Passive/aggressive partner = rage

My husband of 30 years(we are now separated) absolutely drove me to heightened levels of frustration and I think insanity at times. You see, I have a very low tolerance and we went head to head for those 30 years; he being passive aggressive and me being right out there and assertive/aggressive/passive too at times. No matter what I did ( and I did try passive/aggressive means too) bow,sing,dance,ride,jump, placate, lie down, stand up, get angry, support, rage, counseling, religion,fake it till you make it, leave, come back, withdraw, silent treatment (not very good, I am a communicater). I think he could have held out forever; actually he has. there was certainly no satisfaction for me...EVER. He is the master of passive/aggressive and I without a doubt give him the #1 award. He never raised his voice; he never challenged me; he silently did whatever he wanted to do in a way that appeared innocent all along making me look like the bad guy and it worked most of the time. Actually it still does. The rage that is my scourge lives with me today.

Did I read this correctly?

Did I read this correctly? He lives with you still?

.....We teach people how to treat us.

Passive-aggressive

Never thought of it that way...that we train people on how to treat us. That helps. Thanks.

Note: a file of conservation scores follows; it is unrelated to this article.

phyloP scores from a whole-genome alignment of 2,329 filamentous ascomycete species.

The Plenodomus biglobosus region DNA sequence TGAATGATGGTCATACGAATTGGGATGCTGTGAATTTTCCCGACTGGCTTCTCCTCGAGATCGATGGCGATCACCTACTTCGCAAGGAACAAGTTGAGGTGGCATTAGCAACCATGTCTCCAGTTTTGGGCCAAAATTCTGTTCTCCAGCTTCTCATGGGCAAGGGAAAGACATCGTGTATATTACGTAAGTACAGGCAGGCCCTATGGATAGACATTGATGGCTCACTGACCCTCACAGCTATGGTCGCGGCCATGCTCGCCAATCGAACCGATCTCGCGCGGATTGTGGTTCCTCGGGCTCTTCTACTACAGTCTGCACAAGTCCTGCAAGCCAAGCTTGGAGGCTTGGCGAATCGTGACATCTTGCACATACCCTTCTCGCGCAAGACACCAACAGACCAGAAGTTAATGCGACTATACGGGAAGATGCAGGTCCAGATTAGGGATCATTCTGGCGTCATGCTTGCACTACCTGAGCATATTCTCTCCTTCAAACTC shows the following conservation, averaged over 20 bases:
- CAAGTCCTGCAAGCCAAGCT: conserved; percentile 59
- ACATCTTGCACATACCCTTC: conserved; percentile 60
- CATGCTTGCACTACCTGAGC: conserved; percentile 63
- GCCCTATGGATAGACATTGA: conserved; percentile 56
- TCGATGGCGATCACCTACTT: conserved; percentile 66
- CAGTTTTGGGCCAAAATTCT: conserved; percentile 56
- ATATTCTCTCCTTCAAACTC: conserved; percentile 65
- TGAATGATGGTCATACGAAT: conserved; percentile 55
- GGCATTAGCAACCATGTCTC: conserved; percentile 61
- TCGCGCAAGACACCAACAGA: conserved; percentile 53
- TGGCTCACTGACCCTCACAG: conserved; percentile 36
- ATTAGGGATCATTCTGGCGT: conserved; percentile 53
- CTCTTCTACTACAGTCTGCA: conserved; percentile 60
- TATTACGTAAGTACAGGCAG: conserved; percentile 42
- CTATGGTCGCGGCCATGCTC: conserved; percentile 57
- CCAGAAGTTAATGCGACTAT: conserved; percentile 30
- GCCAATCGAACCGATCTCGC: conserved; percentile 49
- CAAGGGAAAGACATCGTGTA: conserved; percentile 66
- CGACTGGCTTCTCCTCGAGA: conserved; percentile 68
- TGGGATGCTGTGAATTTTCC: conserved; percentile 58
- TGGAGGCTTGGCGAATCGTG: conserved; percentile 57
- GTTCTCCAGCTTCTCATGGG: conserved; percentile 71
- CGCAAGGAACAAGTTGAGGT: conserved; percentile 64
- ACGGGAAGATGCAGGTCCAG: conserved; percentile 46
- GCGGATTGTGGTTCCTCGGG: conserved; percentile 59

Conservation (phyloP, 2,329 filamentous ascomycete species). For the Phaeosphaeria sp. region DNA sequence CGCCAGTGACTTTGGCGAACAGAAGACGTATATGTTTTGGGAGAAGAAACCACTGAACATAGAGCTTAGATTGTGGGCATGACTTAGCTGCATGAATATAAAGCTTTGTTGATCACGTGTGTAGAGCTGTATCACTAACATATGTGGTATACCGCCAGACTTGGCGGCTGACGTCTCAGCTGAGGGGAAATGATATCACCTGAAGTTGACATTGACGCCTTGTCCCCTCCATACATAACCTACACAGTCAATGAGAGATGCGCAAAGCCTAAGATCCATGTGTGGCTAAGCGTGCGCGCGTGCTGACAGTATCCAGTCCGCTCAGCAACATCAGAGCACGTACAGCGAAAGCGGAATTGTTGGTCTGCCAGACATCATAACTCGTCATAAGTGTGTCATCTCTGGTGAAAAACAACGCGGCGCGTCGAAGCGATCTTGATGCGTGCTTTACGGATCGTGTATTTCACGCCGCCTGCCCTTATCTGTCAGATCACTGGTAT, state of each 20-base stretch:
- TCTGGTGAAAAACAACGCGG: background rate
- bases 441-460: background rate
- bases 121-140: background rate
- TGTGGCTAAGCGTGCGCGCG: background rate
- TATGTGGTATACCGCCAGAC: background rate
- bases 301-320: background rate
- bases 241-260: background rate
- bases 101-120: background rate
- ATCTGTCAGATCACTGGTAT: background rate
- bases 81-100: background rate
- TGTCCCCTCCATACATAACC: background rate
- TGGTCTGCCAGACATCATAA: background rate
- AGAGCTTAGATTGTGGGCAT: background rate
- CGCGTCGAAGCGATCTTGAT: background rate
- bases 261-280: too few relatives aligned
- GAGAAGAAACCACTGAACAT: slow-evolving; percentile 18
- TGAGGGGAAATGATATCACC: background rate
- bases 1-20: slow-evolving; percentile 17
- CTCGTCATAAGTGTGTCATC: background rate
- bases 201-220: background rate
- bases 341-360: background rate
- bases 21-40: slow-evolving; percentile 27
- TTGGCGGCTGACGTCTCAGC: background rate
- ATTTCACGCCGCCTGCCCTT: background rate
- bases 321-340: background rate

Hi, My situation is exactly

Hi,

My situation is exactly like yours- my husband is exactly like you described yours and I am exactly how you described yourself. I am not married for long- but long enough to understand the passive aggressive behavior of my husband. My question to you is- Did he ever regret his behavior after the marriage ended? Did you ever feel responsible for the marriage ending? Did you feel it was worth spending 30 years with him? Or do you think it would have been much better leaving him earlier in the marriage?

I am sorry if my questions are too intruding but I need to know this from someone who has already been there. I am planning to leave my husband too....

situation

I hope you left. DONT BLAME YOURSELF. I see after 2 years my boyfriend, and I still am in love with him, but I know I can never go back cause he will be bad. Futhermore, he never tries to talk to me, he just comes in to check up on things. For the first time this man who thought we should get back together today told me " there is NO LOST LOVE HERE" I think he was blown away to hear what my ex had to say...

There are fish in the deep blue sea!

Leave!!

Leave the guy and run cause trust me he will premeditate deceipt and a long term plan to leave. When the time is right for him he will leave u when least expected.